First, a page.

- Sub-processors: in the circumstances where a sub-processor is engaged by a data importer in a controller to processor, or processor to processor scenario, the parties can either, in line with Article 28 GDPR:
- agree to a specific prior authorisation; or
- a general written authorisation to the use of sub-processors.
- Liability: the indemnification clause in the earlier draft in the New SCCs has been replaced with a “contribution clause.” However, the liability provisions largely align with the GDPR, i.e., each party is liable to the other party for any damages it causes the other party by breaching the New SCCs. Companies should check that their existing contractual terms do not conflict with the liability provisions under the New SCCs.
Overall, the four modules allow the New SCCs to be incorporated into a broader commercial contract. The ability for more than two parties to join and use the clauses reflects the reality of complex data processing chains. Additional clauses can be added provided they do not contravene the New SCCs or undermine the rights of data subjects.
The New SCCs will not apply to transfers of personal data from the United Kingdom to a third country, as the decision does not form part of retained EU law for Brexit purposes. The UK Information Commissioner's Office (ICO) has announced that it is preparing to publish bespoke UK SCCs for international transfers.
Significantly, the New SCCs incorporate a number of Schrems II obligations in order to comply with the requirements of the European Data Protection Board and European Court of Justice on third-country transfers as outlined in Data Protection Commissioner v Facebook Ireland and Maximillian Schrems (Case C-311/18).
- The New SCCs require the data exporter to use “reasonable efforts” to confirm that a data importer is able, through the implementation of technical and organisational measures, to satisfy its obligations under the clauses.
- Both parties warrant to conduct and document an assessment of whether the laws and practices in the data importer’s country would prevent them from fulfilling their obligations, taking into account the specific circumstances of the transfer. This was one of the key findings in Schrems II.
- Following this assessment, the data importer must notify the data exporter promptly if it believes it is (or will become) subject to laws that affect this assessment and additional safeguards are required. The data exporter must also notify the competent supervisory authority of the circumstances of the transfer and the new measures in place.
- On receipt of a government access request, the data importer must notify the data exporter promptly (and where possible, the data subject) and challenge such requests if it “concludes that there are reasonable grounds to consider that the request is unlawful.”
- For all four modules, the data importer must provide data subjects with a point of contact to whom they can submit requests and complaints.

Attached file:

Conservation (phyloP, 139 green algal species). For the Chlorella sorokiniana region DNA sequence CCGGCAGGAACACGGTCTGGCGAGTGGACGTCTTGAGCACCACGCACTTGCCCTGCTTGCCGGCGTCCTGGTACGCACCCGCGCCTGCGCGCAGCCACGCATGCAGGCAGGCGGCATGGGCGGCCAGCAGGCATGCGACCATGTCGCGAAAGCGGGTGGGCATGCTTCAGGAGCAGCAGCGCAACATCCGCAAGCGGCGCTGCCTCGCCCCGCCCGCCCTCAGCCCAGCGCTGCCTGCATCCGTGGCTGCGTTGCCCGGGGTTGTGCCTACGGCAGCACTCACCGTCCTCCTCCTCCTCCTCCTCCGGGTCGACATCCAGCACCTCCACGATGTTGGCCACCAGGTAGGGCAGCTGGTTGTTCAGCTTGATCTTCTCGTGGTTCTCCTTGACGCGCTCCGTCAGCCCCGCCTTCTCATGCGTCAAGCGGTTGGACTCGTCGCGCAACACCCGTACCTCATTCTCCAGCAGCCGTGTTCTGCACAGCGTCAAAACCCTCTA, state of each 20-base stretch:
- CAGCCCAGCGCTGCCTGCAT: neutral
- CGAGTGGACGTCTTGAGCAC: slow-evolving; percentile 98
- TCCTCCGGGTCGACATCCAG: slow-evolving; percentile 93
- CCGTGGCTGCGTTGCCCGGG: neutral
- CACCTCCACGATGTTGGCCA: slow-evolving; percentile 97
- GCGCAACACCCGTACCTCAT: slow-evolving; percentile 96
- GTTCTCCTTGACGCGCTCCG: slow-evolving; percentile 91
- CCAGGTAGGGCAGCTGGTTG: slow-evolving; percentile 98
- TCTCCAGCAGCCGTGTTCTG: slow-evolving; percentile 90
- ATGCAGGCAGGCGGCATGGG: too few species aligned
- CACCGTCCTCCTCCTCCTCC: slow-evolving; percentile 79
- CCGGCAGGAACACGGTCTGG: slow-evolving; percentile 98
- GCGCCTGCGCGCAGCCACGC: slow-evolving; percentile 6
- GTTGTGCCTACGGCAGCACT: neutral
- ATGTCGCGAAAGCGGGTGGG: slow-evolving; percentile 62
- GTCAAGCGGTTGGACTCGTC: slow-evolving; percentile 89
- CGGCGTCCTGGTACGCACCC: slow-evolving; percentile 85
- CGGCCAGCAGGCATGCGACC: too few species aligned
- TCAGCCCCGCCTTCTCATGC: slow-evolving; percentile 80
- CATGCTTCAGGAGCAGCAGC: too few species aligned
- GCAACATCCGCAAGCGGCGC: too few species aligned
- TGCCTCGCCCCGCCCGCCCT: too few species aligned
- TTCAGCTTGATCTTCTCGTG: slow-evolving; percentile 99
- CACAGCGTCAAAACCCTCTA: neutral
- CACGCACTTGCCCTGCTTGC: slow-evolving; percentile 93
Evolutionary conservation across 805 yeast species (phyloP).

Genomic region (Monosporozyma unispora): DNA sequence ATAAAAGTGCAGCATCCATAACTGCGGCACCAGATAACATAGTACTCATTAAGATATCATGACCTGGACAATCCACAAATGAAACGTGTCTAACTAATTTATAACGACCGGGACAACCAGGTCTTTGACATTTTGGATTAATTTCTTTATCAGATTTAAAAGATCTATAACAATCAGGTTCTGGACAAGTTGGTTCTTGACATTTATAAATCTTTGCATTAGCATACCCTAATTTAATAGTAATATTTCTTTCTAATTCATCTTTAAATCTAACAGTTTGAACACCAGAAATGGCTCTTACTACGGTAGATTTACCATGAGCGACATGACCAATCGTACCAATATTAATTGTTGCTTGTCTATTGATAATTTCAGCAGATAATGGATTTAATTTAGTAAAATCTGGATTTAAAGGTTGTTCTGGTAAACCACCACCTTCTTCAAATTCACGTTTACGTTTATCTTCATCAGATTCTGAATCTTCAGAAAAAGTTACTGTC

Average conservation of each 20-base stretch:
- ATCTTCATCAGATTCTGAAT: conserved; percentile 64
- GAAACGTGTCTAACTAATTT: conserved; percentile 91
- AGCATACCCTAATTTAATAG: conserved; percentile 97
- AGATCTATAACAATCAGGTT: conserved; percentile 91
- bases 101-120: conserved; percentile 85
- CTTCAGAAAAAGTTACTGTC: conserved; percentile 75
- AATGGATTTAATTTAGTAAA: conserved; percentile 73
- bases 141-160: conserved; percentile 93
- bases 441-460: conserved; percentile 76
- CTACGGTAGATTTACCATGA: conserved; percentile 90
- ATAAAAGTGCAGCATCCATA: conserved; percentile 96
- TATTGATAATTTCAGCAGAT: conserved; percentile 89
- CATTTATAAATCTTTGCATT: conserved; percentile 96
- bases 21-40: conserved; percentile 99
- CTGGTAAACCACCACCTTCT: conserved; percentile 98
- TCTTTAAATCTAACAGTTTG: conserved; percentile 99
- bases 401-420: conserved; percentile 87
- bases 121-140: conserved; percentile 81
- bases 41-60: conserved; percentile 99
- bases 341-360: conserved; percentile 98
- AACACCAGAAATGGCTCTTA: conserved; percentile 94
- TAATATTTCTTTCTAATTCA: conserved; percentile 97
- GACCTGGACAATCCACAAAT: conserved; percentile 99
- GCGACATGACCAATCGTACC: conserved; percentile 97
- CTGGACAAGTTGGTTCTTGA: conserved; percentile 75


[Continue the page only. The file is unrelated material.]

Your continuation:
It is important to note that the New SCCs are ultimately only one aspect of the Schrems II judgment. The implementation of supplementary safeguards will often be necessary despite full compliance with the New SCCs. Companies must clearly understand and assess, on a case-by-case basis, whether the transfers will provide adequate protections for the privacy rights of individuals whose personal data is transferred pursuant to the SCCs.
THE UNITED KINGDOM
The ICO has announced it will publish a UK set of SCCs this year. At this point, it is unclear whether the New SCCs will be adopted by the ICO for the time being and, therefore, applicable to UK-based controllers. It also remains to be seen whether the UK SCCs will be valid for data transfers from the United Kingdom that include EU GDPR-protected data to a third country, e.g. the United States.
Note that the UK’s adequacy bridge ends at the end of June and the final decision has not yet been published confirming that the United Kingdom remains an adequate jurisdiction for data transfers from the EEA.
Organisations will welcome the clarification on the changes to the SCCs and the extended transitional period of 18 months to replace the old SCCs, which provides greater flexibility to update their internal and external contracts than the one-year deadline date originally proposed. Organisations should make sure they audit their Old SCCs data transfers and start to prepare to implement the New SCCs. They also need to complete risk assessments and the implementation of any required safeguards to protect the data on transfer notwithstanding the New SCCs themselves.
Notwithstanding this, the New SCCs impose substantive obligations on companies and the hard deadline of 24 December 2022 to replace all new transfers with the updated SCCs is likely to create a significant compliance burden for data exporters and importers alike.
Trainee solicitor Christina Lewes contributed to this LawFlash.